GHSA Commends New National Attention to Speeding-Related Traffic Deaths

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News Releases

July 19, 2022

CONTACT: Adam Snider (GHSA), 202-580-7930, 202-365-8971 (after hours)

Statement by Barbara Rooney, Governors Highway Safety Association (GHSA) Chair and Director of the California Office of Traffic Safety

WASHINGTON, D.C. – Today, the National Highway Traffic Safety Administration (NHTSA) unveiled a new national public outreach campaign to address one of the nation’s most pervasive and deadly traffic safety problems – speeding. We were pleased and honored to stand with NHTSA and other safety partners in announcing this important new campaign.

The Governors Highway Safety Association (GHSA) has long advocated for a national focus on speeding and was the first traffic safety organization to sound the alarm about a sharp rise in speeding at the onset of the COVID-19 pandemic in 2020. We are thrilled to see NHTSA elevate this critical roadway safety issue and shine a much-needed spotlight on how speeding wrecks lives. Federal leadership complementing state and local efforts is essential for achieving our shared goal of ending the speeding epidemic.

Speeding is one of the leading causes of death on our roadways, killing nearly 12,000 people in 2021. Let that sink in for a second – that’s more than 32 people killed every single day. Even more alarming, speeding – which was already far too commonplace – increased during the pandemic as motorists took advantage of open roads to put the pedal to the metal. There were more speeding-related deaths in 2021 than before the pandemic began. The pandemic has already harmed so many in the U.S. – we can’t afford to let higher speeds and more traffic deaths be another awful byproduct of COVID-19.

Speeding puts everyone on the road at risk, but it’s especially dangerous for pedestrians, bicyclists, wheelchair users and scooter riders. GHSA’s annual pedestrian safety report revealed a troubling trend in recent years: More children are dying because of drivers speeding. The percentage of speeding-related pedestrian deaths of children younger than 15 more than doubled from 5.8% in 2018 to 11.9% in 2020.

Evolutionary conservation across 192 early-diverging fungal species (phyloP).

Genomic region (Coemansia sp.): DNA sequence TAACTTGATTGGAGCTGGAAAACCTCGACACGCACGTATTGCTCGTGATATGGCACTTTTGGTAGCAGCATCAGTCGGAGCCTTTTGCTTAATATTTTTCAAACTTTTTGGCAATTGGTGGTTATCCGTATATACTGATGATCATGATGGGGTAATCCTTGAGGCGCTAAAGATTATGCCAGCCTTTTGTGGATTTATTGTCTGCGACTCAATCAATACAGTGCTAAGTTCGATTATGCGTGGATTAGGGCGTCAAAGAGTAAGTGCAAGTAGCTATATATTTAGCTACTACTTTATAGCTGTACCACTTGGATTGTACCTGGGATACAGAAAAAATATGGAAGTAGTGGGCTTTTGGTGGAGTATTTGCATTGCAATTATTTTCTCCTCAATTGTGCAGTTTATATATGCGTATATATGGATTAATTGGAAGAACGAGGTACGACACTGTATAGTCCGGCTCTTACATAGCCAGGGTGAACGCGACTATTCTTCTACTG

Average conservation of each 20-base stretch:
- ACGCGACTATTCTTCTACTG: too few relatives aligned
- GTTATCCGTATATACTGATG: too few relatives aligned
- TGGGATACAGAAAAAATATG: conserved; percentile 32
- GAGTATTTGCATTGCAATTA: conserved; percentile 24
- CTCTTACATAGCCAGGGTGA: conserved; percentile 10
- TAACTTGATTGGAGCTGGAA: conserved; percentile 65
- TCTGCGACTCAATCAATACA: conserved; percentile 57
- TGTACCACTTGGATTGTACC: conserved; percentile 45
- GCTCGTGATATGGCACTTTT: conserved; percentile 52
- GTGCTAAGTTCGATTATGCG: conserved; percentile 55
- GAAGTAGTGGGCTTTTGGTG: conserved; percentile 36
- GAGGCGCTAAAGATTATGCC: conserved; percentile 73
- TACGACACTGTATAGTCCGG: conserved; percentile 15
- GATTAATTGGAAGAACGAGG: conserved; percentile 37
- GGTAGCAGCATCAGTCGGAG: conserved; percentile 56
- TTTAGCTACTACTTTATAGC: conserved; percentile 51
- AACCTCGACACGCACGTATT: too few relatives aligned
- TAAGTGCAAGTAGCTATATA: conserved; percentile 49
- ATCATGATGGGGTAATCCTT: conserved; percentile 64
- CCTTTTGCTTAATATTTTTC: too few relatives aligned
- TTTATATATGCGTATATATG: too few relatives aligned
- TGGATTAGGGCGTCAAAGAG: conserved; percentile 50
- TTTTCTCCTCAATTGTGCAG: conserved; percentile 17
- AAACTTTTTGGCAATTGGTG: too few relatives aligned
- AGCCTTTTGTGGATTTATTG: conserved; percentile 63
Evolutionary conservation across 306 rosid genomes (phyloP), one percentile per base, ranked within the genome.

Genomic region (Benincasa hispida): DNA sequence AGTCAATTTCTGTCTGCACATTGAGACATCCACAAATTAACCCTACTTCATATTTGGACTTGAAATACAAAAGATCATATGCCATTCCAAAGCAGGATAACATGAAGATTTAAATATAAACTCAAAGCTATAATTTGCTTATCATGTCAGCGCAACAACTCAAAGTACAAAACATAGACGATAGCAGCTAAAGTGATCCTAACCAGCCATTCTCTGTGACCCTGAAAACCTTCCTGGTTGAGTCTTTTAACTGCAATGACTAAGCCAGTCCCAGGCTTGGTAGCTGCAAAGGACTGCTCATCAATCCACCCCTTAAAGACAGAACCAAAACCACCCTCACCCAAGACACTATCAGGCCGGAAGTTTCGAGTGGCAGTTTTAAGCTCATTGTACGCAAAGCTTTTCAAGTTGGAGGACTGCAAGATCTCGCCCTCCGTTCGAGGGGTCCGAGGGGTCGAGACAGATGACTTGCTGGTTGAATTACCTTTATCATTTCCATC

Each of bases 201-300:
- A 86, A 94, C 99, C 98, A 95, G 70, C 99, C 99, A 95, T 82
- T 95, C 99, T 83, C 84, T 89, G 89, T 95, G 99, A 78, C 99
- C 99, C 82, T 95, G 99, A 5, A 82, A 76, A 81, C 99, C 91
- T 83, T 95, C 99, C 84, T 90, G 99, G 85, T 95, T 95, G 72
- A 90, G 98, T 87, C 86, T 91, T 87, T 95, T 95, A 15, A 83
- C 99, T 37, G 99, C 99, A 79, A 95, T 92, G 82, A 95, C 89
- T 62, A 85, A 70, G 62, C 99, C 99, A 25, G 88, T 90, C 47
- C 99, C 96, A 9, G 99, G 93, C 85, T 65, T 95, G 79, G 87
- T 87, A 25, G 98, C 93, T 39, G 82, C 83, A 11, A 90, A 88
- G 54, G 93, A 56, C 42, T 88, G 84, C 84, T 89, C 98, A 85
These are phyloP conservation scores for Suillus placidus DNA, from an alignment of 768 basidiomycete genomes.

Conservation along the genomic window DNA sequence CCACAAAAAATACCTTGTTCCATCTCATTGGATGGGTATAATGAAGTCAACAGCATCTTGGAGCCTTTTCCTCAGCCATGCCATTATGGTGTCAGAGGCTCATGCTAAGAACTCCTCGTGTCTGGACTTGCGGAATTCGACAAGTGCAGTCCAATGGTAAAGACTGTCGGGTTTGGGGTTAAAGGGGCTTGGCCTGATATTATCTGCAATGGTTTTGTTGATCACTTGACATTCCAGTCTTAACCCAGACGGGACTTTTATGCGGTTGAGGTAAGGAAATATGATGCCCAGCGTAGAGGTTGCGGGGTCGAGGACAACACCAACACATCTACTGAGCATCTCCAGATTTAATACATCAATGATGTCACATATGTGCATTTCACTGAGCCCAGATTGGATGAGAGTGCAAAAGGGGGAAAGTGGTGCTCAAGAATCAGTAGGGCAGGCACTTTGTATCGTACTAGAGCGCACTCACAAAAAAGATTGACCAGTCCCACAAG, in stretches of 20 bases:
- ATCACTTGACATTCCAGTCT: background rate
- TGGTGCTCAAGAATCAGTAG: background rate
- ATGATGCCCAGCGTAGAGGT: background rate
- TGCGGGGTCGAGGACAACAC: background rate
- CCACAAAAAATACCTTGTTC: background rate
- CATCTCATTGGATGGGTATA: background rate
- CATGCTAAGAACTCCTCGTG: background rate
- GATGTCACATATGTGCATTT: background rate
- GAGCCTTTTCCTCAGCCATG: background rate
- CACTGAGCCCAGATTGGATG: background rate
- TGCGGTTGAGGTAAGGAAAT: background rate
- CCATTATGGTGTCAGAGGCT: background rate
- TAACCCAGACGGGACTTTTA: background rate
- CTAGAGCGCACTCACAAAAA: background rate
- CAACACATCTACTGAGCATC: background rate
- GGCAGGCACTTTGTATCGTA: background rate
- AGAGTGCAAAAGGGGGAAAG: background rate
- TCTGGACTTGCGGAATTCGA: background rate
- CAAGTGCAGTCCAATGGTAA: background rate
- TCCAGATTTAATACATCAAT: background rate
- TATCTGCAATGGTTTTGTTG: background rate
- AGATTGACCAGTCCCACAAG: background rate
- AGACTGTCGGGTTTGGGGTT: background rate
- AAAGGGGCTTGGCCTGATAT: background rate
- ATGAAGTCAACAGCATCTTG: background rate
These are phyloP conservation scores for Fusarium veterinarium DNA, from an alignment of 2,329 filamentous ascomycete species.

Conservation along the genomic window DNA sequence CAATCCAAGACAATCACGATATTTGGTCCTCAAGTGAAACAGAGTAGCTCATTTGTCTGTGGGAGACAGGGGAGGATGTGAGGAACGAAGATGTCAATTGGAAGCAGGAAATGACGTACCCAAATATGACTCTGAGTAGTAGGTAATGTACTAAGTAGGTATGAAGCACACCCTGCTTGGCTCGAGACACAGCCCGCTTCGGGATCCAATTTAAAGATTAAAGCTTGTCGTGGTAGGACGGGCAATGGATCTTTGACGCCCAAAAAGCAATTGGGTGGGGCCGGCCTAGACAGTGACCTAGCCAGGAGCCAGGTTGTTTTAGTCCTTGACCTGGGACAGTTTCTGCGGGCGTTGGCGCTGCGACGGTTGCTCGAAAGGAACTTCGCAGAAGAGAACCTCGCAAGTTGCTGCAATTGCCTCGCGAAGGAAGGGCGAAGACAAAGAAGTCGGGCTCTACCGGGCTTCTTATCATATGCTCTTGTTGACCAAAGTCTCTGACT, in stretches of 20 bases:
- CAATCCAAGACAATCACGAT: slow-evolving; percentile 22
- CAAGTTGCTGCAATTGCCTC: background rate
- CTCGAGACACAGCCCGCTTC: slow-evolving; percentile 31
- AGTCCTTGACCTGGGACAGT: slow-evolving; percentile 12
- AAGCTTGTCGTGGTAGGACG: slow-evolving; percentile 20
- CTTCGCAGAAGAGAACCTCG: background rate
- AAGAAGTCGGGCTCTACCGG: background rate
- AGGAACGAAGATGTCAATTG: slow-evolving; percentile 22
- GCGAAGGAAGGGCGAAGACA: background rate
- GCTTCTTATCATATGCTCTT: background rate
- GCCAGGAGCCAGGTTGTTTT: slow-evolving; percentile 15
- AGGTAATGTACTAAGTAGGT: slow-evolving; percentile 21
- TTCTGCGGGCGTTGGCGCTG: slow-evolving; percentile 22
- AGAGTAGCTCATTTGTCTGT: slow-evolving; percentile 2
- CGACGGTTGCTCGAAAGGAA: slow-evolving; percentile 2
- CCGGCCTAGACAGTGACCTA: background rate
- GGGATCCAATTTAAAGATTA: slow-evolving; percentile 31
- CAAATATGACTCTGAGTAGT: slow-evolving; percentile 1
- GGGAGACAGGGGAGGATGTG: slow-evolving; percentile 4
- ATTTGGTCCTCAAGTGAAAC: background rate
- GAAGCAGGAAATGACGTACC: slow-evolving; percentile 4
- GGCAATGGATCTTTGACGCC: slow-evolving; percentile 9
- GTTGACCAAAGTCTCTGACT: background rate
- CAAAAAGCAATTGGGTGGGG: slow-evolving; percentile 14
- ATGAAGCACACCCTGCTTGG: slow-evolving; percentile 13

Despite the death and destruction that come with speeding, nearly all of us do it. Far too many drivers consider the speed limit a suggestion or, even worse, a minimum. We must change that mindset. Speeding is short-sighted, selfish and dangerous to everyone on the road. It’s time to change the social norm so that speeding is just as unacceptable as driving drunk or not wearing a seat belt.

We know that it will take a comprehensive approach to combat speeding. Recent research confirms that public awareness and equitable enforcement have a positive and measurable impact on roadway safety by reducing speeding and other dangerous driving behaviors. That holistic approach was recently tested on a rural road in Maryland, where a combination of public outreach, enforcement and engineering was successful in slowing down drivers. During this demonstration project, which was supported by GHSA, the Insurance Institute for Highway Safety and the National Road Safety Foundation, the odds that a vehicle was speeding dropped by more than three-quarters.

GHSA, State Highway Safety Offices and our partners look forward to continuing our work with NHTSA to eliminate the crashes, injuries and deaths caused by speeding. We will work tirelessly to make this happen. We won’t be satisfied until the annual number of traffic deaths caused by speeding and other dangerous behaviors is zero.

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About GHSA

The Governors Highway Safety Association (GHSA) is a nonprofit association representing the highway safety offices of states, territories, the District of Columbia and Puerto Rico. GHSA provides leadership and representation for the states and territories to improve traffic safety, influence national policy, enhance program management and promote best practices. Its members are appointed by their Governors to administer federal and state highway safety funds and implement state highway safety plans. Visit for more information or follow us on Facebook and Twitter.